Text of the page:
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September 2, 2012

Overbrushing Your Teeth

Common sense might dictate, “If I brush harder, my teeth will get whiter.” Unfortunately, this kind of thinking can backfire. Overbrushing is the number one cause of tooth abrasion.  Initially, your teeth may look cleaner and brighter with vigorous brushing, but ultimately you will wear the outer white enamel layer thin and the yellow/brown/gray secondary layer will begin to show through.  That may explain why your teeth get darker as you  get older.  If the enamel is worn away, not only will the teeth  look darker, but perhaps even look  thinner.

Toothbrush Abrasion

Toothbrush abrasion may also affect your gums too. Often the earliest sign of the problem is what people describe as a ‘little ledge’ in the tooth at the very margin near the gum. The person often feels this with a fingernail and sometimes there is an ‘electric shock sensation’ when the area is touched with the fingernail or a toothbrush bristle. Sometimes, there are no shocking symptoms but sensitivity to cold may be a regular occurrence. 

As the damage progresses, it becomes more and more noticeable, with the gum tissue receding away, causing the tooth to look longer as more of its root surface is exposed. The damage to the tooth eventually manifests as a v-shaped notch at the gum margin which increases in both width and depth over time.

What’s important when brushing your teeth is not how hard you scrub, but that you use the proper technique and that you do a thorough job. And that is a skill that takes time to master. So don’t just scrub your teeth clean; brush them properly with care and consciousness.  Dentists recommend that you brush your teeth for two to three minutes to get the most thorough cleaning. In my opinion, if you do it right, it should take less than a minute to properly brush your teeth.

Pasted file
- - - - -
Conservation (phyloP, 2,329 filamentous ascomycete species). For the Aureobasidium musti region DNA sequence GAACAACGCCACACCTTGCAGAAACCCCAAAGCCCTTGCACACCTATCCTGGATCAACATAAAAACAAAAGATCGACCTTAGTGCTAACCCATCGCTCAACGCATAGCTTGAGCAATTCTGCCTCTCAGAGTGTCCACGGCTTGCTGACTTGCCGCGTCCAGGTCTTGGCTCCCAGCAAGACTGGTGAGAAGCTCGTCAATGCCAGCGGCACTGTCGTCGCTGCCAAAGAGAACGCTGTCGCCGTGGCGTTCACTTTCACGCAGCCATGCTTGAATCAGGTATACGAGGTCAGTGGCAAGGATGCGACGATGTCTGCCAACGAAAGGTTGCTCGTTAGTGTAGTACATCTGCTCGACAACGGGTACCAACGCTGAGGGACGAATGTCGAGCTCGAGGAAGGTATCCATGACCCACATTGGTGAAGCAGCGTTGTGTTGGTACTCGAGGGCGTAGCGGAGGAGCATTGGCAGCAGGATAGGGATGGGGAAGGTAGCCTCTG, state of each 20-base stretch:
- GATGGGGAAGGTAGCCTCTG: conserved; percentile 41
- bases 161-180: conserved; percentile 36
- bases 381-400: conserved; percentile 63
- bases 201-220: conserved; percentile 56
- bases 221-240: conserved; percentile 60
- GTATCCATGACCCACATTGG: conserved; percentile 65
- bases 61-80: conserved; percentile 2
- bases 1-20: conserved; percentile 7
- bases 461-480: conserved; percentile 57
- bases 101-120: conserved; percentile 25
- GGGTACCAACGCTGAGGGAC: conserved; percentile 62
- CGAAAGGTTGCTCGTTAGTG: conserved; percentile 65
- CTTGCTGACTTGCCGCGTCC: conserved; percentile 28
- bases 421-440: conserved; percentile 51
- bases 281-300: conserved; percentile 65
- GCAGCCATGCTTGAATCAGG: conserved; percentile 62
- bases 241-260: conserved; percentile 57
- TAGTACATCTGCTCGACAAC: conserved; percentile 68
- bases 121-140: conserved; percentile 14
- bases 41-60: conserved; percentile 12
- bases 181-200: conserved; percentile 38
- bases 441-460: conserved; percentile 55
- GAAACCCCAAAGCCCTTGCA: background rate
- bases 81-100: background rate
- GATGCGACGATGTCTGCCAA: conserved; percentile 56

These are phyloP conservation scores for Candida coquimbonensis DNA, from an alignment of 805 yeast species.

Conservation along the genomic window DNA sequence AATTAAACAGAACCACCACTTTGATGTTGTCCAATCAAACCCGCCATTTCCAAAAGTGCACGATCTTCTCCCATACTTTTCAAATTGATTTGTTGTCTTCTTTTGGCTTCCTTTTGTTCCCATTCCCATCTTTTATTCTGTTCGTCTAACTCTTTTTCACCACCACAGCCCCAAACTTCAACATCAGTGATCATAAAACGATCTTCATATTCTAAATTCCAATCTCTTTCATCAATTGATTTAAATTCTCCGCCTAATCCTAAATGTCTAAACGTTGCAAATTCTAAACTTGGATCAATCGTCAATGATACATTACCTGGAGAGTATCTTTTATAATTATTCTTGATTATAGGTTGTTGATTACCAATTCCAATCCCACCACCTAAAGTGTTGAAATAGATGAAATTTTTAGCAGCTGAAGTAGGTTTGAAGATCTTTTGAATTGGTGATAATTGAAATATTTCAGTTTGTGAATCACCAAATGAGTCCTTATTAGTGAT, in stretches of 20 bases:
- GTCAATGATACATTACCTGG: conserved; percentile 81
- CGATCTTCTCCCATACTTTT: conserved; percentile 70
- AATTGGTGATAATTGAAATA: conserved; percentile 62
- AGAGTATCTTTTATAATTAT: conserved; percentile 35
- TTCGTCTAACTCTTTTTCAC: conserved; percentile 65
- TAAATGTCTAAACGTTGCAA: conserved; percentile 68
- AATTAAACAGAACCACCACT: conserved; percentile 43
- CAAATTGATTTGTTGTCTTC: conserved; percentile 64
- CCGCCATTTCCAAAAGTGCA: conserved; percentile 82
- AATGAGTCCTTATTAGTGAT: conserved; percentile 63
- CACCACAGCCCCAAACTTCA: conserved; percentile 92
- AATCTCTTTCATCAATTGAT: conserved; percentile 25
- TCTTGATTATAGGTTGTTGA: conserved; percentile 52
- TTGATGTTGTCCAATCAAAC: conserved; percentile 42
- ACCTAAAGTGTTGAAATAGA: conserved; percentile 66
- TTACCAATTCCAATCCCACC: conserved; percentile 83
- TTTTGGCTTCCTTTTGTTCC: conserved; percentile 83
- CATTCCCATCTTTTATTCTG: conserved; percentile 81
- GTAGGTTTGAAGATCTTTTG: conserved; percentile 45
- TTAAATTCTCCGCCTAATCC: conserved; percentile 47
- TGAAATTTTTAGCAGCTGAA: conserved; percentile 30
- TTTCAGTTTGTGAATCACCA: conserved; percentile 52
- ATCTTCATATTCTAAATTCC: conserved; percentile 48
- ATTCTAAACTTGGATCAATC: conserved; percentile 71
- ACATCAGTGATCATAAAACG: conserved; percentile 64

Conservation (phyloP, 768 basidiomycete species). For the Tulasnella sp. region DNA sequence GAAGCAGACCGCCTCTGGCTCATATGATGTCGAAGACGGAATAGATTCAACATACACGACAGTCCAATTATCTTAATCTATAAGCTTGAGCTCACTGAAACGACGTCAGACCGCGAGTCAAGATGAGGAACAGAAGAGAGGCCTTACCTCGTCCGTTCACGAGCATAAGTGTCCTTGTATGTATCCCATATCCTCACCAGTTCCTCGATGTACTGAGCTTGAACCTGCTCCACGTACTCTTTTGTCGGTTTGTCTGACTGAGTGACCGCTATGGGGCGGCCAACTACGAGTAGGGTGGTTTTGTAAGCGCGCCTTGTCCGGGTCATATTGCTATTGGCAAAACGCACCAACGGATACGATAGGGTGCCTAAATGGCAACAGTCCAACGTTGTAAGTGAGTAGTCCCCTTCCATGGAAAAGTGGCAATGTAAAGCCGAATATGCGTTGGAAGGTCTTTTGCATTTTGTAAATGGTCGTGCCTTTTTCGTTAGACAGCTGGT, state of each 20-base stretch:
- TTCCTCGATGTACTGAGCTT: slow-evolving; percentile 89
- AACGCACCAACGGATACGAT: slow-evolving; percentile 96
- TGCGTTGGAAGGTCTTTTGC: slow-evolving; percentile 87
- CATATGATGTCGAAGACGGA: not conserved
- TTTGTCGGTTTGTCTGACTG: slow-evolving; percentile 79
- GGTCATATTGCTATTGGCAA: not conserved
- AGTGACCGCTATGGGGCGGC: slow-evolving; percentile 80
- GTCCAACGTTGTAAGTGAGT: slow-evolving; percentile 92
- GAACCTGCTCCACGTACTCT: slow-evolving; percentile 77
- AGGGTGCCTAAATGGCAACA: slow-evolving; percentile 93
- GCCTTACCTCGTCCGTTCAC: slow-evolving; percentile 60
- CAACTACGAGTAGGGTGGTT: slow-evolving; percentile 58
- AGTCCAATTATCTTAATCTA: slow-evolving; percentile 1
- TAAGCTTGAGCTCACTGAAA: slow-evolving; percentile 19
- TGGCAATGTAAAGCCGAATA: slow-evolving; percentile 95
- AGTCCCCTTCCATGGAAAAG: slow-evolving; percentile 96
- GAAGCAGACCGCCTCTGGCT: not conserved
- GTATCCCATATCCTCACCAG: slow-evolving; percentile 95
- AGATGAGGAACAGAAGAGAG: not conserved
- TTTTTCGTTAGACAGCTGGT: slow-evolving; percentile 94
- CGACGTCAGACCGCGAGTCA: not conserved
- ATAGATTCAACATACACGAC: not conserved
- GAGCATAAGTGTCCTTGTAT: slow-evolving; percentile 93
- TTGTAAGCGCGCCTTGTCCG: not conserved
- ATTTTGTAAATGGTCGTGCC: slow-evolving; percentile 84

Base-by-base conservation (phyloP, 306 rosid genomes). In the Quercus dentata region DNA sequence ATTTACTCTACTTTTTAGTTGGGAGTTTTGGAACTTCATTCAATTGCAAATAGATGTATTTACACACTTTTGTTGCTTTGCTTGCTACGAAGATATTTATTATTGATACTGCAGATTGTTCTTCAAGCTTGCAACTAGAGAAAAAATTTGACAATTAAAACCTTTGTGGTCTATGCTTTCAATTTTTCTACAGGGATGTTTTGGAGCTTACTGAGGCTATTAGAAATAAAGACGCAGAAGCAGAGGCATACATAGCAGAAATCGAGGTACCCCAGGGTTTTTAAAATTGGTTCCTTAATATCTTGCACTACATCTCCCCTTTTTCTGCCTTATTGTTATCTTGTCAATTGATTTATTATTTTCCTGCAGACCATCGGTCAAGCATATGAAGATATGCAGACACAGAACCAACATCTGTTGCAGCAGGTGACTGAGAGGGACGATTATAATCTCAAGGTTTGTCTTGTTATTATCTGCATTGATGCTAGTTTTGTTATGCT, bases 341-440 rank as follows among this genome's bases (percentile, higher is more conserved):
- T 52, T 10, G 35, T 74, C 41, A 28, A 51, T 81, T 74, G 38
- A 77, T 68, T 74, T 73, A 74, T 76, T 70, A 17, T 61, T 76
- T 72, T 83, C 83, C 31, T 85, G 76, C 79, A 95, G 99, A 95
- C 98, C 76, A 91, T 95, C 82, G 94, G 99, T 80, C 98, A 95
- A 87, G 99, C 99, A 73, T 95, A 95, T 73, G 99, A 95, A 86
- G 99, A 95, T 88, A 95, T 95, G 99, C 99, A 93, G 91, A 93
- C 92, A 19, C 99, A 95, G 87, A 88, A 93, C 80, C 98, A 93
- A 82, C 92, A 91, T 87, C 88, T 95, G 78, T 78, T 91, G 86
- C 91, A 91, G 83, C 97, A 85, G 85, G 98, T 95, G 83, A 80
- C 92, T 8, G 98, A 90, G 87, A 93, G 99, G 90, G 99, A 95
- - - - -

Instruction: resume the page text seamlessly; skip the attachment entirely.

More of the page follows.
The following are some basic tips for brushing your teeth correctly:

  • Floss first.
  • Use a soft-bristled nylon toothbrush to prevent gum damage and dental wear in the root area. Do not use a hard-bristled toothbrush. Do not use a natural bristle toothbrush.
  • Brush your tongue before your teeth. 
  • Place the head of your toothbrush with the tips of the bristles at a 45-degree-angle to the gumline when brushing .Move the toothbrush with short strokes and a circular motion, several times in each spot – do NOT saw back and forth across the teeth with your toothbrush.
  • Apply just enough pressure to feel the bristles against the gums. If you are squashing the bristles, you're brushing too hard.
  • Always brush the backs (tongue facing side) of your teeth first and work your way forward.
  • Use toothpaste with a low abrasive level.

The best way to avoid abrading your teeth and gums is by seeing your dental professional for regular checkups. Make sure that you review proper brushing technique. Once the abrasion damage is done, it is impossible to reverse it naturally.

By implementing a little extra awareness in your brushing technique, your teeth can stay strong and healthy for life.

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